How to light a barbecue

How to light a barbecue

Jenny, construction and gardening writer, Oxford

Guide written by:

Jenny, construction and gardening writer, Oxford

6 guides

Want to have a barbecue but don't want to wait hours for it to fire up? Whether you're using charcoal or wood, we've got a range of tips to help you light your barbecue with ease. From classic methods to chimney starters and alternative solutions, read on to find the best way to start your barbecue.

Important features

  • Firelighters
  • Classic lighting method
  • The bottle method
  • Using a chimney starter
  • Lighting a wood-fired barbecue
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Lighting a barbecue: the basics


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When lighting a charcoal barbecue, you can of course go down the classic route with paper, kindling and charcoal.

But if you prefer to speed things up, you have a range of options. For example, you can use the bottle method to fashion a paper tower. Alternatively, why not purchase a chimney starter to guarantee results in just a few minutes?

When it comes to wood-fired barbecues, the process becomes a little more difficult as you have to wait for your logs to start glowing.

No matter which method you choose, you can simplify things by using firelighters, which come in one of several forms:

  • cubes;
  • wax-covered sticks
  • liquid or gel lighter fluid.

Lighting a charcoal barbecue the traditional way

There are plenty of ways to light a charcoal barbecue quickly and easily. The most classic method will require the least amount of equipment. You'll need to wait around thirty minutes for the embers to heat up enough to start cooking.

  1. Place some crumpled up newspaper into the base of the barbecue.
  2. Arrange some kindling (from old crates, branches, etc.) into a kind of teepee shape.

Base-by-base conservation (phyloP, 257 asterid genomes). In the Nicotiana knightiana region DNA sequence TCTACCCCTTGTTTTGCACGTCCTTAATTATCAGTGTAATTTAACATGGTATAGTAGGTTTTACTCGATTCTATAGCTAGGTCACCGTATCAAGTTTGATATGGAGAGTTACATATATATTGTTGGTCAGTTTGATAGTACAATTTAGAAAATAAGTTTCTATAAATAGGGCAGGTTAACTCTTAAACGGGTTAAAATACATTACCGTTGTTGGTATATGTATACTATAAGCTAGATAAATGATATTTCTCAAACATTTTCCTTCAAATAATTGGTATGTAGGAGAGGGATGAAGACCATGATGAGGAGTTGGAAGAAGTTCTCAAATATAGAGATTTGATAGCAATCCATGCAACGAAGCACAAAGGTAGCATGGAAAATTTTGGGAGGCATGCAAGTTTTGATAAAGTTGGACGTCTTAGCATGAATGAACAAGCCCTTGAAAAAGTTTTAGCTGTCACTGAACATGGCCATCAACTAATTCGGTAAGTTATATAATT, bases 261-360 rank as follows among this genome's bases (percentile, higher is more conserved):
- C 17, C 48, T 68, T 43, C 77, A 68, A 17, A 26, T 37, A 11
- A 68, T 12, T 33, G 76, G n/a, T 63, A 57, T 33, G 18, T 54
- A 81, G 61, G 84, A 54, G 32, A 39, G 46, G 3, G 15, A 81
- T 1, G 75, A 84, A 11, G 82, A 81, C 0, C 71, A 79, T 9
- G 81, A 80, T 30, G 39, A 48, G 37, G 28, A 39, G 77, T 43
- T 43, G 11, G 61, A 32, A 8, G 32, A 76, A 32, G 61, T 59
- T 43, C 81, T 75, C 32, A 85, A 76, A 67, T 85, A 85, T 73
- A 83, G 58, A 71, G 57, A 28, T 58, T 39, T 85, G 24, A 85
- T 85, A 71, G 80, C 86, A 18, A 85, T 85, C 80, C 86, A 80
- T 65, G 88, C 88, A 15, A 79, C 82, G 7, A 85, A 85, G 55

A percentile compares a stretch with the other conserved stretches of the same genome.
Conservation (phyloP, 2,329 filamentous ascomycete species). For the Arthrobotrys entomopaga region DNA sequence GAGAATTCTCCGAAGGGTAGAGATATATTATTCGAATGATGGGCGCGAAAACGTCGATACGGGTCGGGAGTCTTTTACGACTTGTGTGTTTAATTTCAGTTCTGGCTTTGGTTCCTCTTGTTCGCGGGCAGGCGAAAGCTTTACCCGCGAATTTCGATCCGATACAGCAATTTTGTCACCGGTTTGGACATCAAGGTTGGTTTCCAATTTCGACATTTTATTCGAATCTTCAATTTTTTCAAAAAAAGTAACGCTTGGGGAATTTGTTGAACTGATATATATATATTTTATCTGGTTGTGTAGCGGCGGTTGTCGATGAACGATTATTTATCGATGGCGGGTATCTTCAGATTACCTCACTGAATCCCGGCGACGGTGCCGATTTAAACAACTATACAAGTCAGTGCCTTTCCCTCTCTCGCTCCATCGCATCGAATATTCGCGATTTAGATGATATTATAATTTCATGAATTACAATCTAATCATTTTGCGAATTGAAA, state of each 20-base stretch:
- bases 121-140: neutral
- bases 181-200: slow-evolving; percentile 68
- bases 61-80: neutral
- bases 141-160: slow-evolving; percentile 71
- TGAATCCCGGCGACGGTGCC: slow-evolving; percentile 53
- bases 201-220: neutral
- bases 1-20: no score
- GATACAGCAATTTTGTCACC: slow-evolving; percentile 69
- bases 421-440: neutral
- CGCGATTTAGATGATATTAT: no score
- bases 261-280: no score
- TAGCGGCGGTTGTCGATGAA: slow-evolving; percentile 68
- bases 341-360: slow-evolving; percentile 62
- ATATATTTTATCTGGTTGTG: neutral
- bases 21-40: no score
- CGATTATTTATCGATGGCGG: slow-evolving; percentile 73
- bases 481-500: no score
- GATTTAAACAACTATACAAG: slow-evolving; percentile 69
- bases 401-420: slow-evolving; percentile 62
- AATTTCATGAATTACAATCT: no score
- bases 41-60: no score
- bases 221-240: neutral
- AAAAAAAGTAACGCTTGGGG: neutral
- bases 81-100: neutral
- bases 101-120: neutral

3. Set the newspaper on fire.
  4. Once the kindling has started to burn, add on a small amount of charcoal making sure not to suffocate the flames.
  5. Blow gently to encourage the charcoal to burn and add more as required.

Required tools

  • Newspaper
  • Kindling
  • Matches or lighter
  • Charcoal

The bottle method

This method consists in creating a tower shape in order to encourage air inflow around the charcoal and encourage it to start burning. You'll need to wait around twenty minutes before you start cooking.

  1. Roll several strips of newspaper around a bottle; it doesn't matter whether you use a plastic or glass bottle.
  2. Place the bottle in the middle of the barbecue.
  3. Pile up charcoal all around the bottle.
  4. Carefully lift the bottle out making sure that the paper keeps its shape in the barbecue.
  5. Light the base of the paper structure and place a rolled up ball of newspaper or firelighter in the centre of the tower.

Required tools


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  • Newspaper
  • Bottle
  • Matches or lighter
  • Charcoal

Using a chimney starter

Using a chimney starter to light your barbecue is a much faster and easier method. You'll only need to wait around fifteen minutes for your charcoal to reach cooking temperature.

  1. Place one or two firelighters onto the barbecue grate. Light the firelighters.
  2. Fill your chimney starter with charcoal and position it over the firelighters.
  3. After fifteen minutes, your coals will be hot enough to cook on. All that's left to do is to pour them into the barbecue. Give your grate a quick clean and start cooking!

Required tools


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Barbecue lighters

How to light a wood-fired bbq

While wood is the most natural option and will impart the most flavour to your food, it's also the trickiest material to work with. You'll need to wait around thirty minutes before you can start cooking.


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  1. Place balled up newspaper into the base of the barbecue.
  2. Pile up your kindling into a teepee shape.
  3. Light the newspaper.
  4. Once the kindling has started to burn, carefully add on a few logs.
  5. Blow gently to encourage burning. As soon as the flames disappear, you can start cooking.

Required tools

  • Newspaper
  • Kindling
  • Matches or lighter
  • Logs

Shop our barbecue lighters

Guide written by:

Jenny, construction and gardening writer, Oxford, 6 guides

Jenny, construction and gardening writer, Oxford

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